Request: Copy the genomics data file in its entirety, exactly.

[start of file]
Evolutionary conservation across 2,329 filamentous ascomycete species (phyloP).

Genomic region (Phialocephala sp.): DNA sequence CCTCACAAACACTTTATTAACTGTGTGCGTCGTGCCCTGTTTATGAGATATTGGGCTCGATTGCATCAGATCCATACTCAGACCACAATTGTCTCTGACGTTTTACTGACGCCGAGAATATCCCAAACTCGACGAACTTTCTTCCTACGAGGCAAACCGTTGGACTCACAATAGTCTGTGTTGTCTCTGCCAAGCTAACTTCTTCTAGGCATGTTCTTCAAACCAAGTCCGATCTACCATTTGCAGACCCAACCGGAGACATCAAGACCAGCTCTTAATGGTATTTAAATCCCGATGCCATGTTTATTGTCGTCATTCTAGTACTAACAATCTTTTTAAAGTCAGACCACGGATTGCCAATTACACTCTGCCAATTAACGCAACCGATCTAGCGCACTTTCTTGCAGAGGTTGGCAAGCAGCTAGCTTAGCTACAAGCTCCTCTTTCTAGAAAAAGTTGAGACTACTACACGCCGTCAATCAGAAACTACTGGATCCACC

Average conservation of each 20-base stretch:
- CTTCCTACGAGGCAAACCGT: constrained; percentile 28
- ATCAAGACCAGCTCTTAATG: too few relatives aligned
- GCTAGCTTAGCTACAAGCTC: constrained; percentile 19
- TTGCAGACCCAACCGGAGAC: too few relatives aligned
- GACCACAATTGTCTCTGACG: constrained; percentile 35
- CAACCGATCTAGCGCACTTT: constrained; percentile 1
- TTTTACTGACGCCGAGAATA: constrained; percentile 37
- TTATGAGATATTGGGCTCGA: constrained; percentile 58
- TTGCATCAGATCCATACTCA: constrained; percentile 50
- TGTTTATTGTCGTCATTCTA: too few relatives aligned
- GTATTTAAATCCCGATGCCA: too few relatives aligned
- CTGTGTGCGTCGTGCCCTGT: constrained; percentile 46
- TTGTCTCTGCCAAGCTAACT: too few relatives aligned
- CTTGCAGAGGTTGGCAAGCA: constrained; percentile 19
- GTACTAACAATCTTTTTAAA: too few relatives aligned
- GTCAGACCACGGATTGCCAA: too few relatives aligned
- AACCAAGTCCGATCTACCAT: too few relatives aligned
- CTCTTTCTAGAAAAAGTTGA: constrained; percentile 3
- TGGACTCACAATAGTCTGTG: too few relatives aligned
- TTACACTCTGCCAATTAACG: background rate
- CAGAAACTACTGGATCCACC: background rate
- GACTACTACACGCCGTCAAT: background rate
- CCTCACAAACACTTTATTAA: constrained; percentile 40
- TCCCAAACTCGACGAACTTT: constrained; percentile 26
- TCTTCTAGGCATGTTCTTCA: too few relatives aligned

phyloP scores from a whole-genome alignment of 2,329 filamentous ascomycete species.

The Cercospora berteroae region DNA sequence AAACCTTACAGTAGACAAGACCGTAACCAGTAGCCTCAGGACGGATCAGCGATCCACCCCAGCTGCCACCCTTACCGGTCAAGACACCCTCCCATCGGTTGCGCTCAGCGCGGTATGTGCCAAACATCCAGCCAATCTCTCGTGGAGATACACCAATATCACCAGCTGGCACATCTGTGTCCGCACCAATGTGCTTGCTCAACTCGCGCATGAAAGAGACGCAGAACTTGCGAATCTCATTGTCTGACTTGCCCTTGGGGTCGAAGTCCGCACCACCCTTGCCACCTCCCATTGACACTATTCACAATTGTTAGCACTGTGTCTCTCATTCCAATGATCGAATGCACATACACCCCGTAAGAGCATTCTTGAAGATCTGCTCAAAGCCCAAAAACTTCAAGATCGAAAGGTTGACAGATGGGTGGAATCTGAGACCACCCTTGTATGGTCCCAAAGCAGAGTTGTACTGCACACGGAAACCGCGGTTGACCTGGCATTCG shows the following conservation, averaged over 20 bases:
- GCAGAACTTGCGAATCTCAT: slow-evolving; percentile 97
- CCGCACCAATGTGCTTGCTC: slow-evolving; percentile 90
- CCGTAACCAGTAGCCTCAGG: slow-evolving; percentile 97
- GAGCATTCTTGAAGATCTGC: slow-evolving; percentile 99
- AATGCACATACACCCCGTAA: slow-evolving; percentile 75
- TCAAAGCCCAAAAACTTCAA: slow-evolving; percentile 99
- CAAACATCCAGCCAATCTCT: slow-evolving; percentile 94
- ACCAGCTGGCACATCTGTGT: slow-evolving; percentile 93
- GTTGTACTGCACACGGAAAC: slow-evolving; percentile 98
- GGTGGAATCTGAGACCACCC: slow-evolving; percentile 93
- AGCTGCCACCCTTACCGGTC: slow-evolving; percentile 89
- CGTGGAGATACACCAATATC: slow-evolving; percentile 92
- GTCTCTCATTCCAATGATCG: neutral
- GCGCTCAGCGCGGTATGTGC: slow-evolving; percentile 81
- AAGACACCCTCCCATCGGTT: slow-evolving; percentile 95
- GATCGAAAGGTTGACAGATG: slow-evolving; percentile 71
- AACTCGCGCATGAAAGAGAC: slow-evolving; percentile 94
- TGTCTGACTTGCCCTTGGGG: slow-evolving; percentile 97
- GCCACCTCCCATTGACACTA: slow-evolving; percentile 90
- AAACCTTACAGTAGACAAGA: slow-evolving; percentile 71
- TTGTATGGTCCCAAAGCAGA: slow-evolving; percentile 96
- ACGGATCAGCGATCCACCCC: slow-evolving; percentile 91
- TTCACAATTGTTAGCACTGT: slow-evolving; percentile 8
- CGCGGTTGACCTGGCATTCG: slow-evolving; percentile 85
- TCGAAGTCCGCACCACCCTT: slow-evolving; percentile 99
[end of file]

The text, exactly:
Evolutionary conservation across 2,329 filamentous ascomycete species (phyloP).

Genomic region (Phialocephala sp.): DNA sequence CCTCACAAACACTTTATTAACTGTGTGCGTCGTGCCCTGTTTATGAGATATTGGGCTCGATTGCATCAGATCCATACTCAGACCACAATTGTCTCTGACGTTTTACTGACGCCGAGAATATCCCAAACTCGACGAACTTTCTTCCTACGAGGCAAACCGTTGGACTCACAATAGTCTGTGTTGTCTCTGCCAAGCTAACTTCTTCTAGGCATGTTCTTCAAACCAAGTCCGATCTACCATTTGCAGACCCAACCGGAGACATCAAGACCAGCTCTTAATGGTATTTAAATCCCGATGCCATGTTTATTGTCGTCATTCTAGTACTAACAATCTTTTTAAAGTCAGACCACGGATTGCCAATTACACTCTGCCAATTAACGCAACCGATCTAGCGCACTTTCTTGCAGAGGTTGGCAAGCAGCTAGCTTAGCTACAAGCTCCTCTTTCTAGAAAAAGTTGAGACTACTACACGCCGTCAATCAGAAACTACTGGATCCACC

Average conservation of each 20-base stretch:
- CTTCCTACGAGGCAAACCGT: constrained; percentile 28
- ATCAAGACCAGCTCTTAATG: too few relatives aligned
- GCTAGCTTAGCTACAAGCTC: constrained; percentile 19
- TTGCAGACCCAACCGGAGAC: too few relatives aligned
- GACCACAATTGTCTCTGACG: constrained; percentile 35
- CAACCGATCTAGCGCACTTT: constrained; percentile 1
- TTTTACTGACGCCGAGAATA: constrained; percentile 37
- TTATGAGATATTGGGCTCGA: constrained; percentile 58
- TTGCATCAGATCCATACTCA: constrained; percentile 50
- TGTTTATTGTCGTCATTCTA: too few relatives aligned
- GTATTTAAATCCCGATGCCA: too few relatives aligned
- CTGTGTGCGTCGTGCCCTGT: constrained; percentile 46
- TTGTCTCTGCCAAGCTAACT: too few relatives aligned
- CTTGCAGAGGTTGGCAAGCA: constrained; percentile 19
- GTACTAACAATCTTTTTAAA: too few relatives aligned
- GTCAGACCACGGATTGCCAA: too few relatives aligned
- AACCAAGTCCGATCTACCAT: too few relatives aligned
- CTCTTTCTAGAAAAAGTTGA: constrained; percentile 3
- TGGACTCACAATAGTCTGTG: too few relatives aligned
- TTACACTCTGCCAATTAACG: background rate
- CAGAAACTACTGGATCCACC: background rate
- GACTACTACACGCCGTCAAT: background rate
- CCTCACAAACACTTTATTAA: constrained; percentile 40
- TCCCAAACTCGACGAACTTT: constrained; percentile 26
- TCTTCTAGGCATGTTCTTCA: too few relatives aligned

phyloP scores from a whole-genome alignment of 2,329 filamentous ascomycete species.

The Cercospora berteroae region DNA sequence AAACCTTACAGTAGACAAGACCGTAACCAGTAGCCTCAGGACGGATCAGCGATCCACCCCAGCTGCCACCCTTACCGGTCAAGACACCCTCCCATCGGTTGCGCTCAGCGCGGTATGTGCCAAACATCCAGCCAATCTCTCGTGGAGATACACCAATATCACCAGCTGGCACATCTGTGTCCGCACCAATGTGCTTGCTCAACTCGCGCATGAAAGAGACGCAGAACTTGCGAATCTCATTGTCTGACTTGCCCTTGGGGTCGAAGTCCGCACCACCCTTGCCACCTCCCATTGACACTATTCACAATTGTTAGCACTGTGTCTCTCATTCCAATGATCGAATGCACATACACCCCGTAAGAGCATTCTTGAAGATCTGCTCAAAGCCCAAAAACTTCAAGATCGAAAGGTTGACAGATGGGTGGAATCTGAGACCACCCTTGTATGGTCCCAAAGCAGAGTTGTACTGCACACGGAAACCGCGGTTGACCTGGCATTCG shows the following conservation, averaged over 20 bases:
- GCAGAACTTGCGAATCTCAT: slow-evolving; percentile 97
- CCGCACCAATGTGCTTGCTC: slow-evolving; percentile 90
- CCGTAACCAGTAGCCTCAGG: slow-evolving; percentile 97
- GAGCATTCTTGAAGATCTGC: slow-evolving; percentile 99
- AATGCACATACACCCCGTAA: slow-evolving; percentile 75
- TCAAAGCCCAAAAACTTCAA: slow-evolving; percentile 99
- CAAACATCCAGCCAATCTCT: slow-evolving; percentile 94
- ACCAGCTGGCACATCTGTGT: slow-evolving; percentile 93
- GTTGTACTGCACACGGAAAC: slow-evolving; percentile 98
- GGTGGAATCTGAGACCACCC: slow-evolving; percentile 93
- AGCTGCCACCCTTACCGGTC: slow-evolving; percentile 89
- CGTGGAGATACACCAATATC: slow-evolving; percentile 92
- GTCTCTCATTCCAATGATCG: neutral
- GCGCTCAGCGCGGTATGTGC: slow-evolving; percentile 81
- AAGACACCCTCCCATCGGTT: slow-evolving; percentile 95
- GATCGAAAGGTTGACAGATG: slow-evolving; percentile 71
- AACTCGCGCATGAAAGAGAC: slow-evolving; percentile 94
- TGTCTGACTTGCCCTTGGGG: slow-evolving; percentile 97
- GCCACCTCCCATTGACACTA: slow-evolving; percentile 90
- AAACCTTACAGTAGACAAGA: slow-evolving; percentile 71
- TTGTATGGTCCCAAAGCAGA: slow-evolving; percentile 96
- ACGGATCAGCGATCCACCCC: slow-evolving; percentile 91
- TTCACAATTGTTAGCACTGT: slow-evolving; percentile 8
- CGCGGTTGACCTGGCATTCG: slow-evolving; percentile 85
- TCGAAGTCCGCACCACCCTT: slow-evolving; percentile 99